Monday, 8 July 2013

Warmer indoors than outside not always good warns expert ....

Tucked away at the foot of a "Do remember, it can get hot in the summer - even in the UK" tale currently up on the Beeb news page, some splendid stats which suggest that so far, there is probably no need to get unduly worked up about Green Deal-improved homes "overheating" just yet:
Only four people have signed up to the Green Deal since it was launched six months ago but Decc says that number is expected to increase with more finance in place.

In total it said there had been 38,259 Green Deal assessments, where customers are given initial advice about what energy improvements they might be eligible for.

Of those, 241 households have confirmed they would like to proceed with work.
Which is not to say that the Green Deal isn't a success, it has lead to the creation of some new jobs - Green Deal Assessors - and according to the DECC's own website they have accredited 319 companies to carry these assessments out.  A full listing is available via this handy webpage.

Update - the Mail is now carrying the story - Residents living in homes insulated under flagship Government scheme could die from OVERHEATING, experts warn and also this piece about one organisation especially keen to "spread the word" Firm promoting Government's Green Deal to improve household energy efficiency is fined £45,000 for making thousands of nuisance calls


Morgan Charles said...

Of course, like most scaremongering in the meeja, this article deliberately misrepresents the facts to make a better story. From the very start of the energy conservation efforts it has been realised that the quickest way to make a dramatic difference to the heat loss of a building is to cut down the air infiltration, which is why modern, airtight windows now have vents built into them as everyone went a bit over the top on this at first.. This is what is causing the excessive heat build up, not the insulation. If anything, the insulation, by preventing the heat getting in during the day, actually makes the house cooler.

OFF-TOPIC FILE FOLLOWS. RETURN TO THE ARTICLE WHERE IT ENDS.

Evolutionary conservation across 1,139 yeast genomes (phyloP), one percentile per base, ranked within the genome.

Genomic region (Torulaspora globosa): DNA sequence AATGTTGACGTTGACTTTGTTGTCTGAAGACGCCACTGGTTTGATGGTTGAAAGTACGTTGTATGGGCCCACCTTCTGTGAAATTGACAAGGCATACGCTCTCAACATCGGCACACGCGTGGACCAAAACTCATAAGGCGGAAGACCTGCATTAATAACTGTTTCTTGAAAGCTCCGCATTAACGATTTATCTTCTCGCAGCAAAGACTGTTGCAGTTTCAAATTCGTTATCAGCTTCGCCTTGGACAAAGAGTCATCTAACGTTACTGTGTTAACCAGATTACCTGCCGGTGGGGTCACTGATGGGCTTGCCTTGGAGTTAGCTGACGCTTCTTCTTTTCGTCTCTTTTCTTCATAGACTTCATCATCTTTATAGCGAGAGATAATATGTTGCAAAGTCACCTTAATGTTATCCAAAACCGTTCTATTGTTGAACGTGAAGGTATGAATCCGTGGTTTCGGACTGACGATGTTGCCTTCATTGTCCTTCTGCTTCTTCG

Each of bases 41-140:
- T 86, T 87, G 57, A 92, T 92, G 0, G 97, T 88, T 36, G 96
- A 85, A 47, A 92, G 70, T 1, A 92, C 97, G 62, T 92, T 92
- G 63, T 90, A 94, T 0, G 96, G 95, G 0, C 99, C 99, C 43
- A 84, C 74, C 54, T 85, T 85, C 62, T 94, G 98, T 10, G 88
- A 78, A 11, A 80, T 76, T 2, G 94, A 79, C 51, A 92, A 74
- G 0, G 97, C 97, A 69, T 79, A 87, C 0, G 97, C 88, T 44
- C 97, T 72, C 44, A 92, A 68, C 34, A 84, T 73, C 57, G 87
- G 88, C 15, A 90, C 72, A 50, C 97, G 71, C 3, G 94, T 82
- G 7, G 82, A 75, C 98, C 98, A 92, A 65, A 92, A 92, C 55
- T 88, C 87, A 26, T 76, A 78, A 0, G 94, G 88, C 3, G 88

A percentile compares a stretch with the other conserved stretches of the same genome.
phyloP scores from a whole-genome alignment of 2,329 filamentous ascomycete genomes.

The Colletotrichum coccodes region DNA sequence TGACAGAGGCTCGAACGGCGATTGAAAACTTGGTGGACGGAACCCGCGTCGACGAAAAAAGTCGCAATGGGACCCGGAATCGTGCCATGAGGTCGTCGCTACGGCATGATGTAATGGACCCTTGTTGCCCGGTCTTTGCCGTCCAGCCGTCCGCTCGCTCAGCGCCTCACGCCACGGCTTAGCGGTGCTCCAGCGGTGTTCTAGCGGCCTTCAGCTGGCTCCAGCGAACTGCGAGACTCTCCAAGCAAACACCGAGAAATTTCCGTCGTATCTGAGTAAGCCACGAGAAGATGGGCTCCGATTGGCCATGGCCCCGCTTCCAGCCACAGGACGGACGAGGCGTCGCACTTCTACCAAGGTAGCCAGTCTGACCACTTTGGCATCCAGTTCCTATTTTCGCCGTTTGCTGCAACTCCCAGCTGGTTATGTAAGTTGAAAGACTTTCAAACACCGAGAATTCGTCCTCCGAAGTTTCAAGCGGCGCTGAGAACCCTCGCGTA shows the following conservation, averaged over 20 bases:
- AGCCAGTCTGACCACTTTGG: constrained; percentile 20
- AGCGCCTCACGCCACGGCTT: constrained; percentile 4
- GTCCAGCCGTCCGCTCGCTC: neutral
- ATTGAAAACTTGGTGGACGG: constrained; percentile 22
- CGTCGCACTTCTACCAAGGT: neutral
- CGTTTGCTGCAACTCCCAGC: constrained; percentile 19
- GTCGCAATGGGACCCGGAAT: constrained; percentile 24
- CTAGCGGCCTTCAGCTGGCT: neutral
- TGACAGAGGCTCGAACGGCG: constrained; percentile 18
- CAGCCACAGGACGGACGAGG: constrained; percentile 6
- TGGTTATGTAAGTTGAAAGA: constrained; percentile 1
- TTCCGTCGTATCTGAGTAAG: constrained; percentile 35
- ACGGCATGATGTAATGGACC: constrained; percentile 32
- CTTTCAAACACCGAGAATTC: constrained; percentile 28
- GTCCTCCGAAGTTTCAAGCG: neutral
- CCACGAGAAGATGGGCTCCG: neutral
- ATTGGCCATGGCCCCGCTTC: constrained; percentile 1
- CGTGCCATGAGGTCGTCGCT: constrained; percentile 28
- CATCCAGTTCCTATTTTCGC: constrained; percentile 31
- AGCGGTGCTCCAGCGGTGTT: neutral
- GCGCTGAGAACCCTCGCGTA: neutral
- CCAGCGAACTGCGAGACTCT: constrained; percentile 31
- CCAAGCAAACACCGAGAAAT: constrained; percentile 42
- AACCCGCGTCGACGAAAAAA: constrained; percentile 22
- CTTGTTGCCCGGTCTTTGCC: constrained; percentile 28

"The real problem facing our nation's draughty homes is a lack of adequate insulation and energy efficiency in the colder months." says the DECC, demonstrating, as you might expect, that they are devoid of anyone who actually understands thermodynamics (I suppose a real engineer might see through the shonky "science" that underpins "global warming"). Air infiltration (draughts ) is a completely separate problem to heat loss through the fabric (which insulation prevents) and boiler efficiency.

mombers said...

Surely the insulation prevents the heat getting in in the first place? My sister installed loft insulation in their top floor flat in Cape Town and it improved things dramatically. At night, you simply open the windows.

Anonymous said...

MC, good spot.

M, yes, but you are applying a bit of general knowledge and common sense plus a real life example from a warm country to the issue, that will never get you the right answer, will it?

You're supposed to start with the answer you want and then re-write the laws of physics to support it.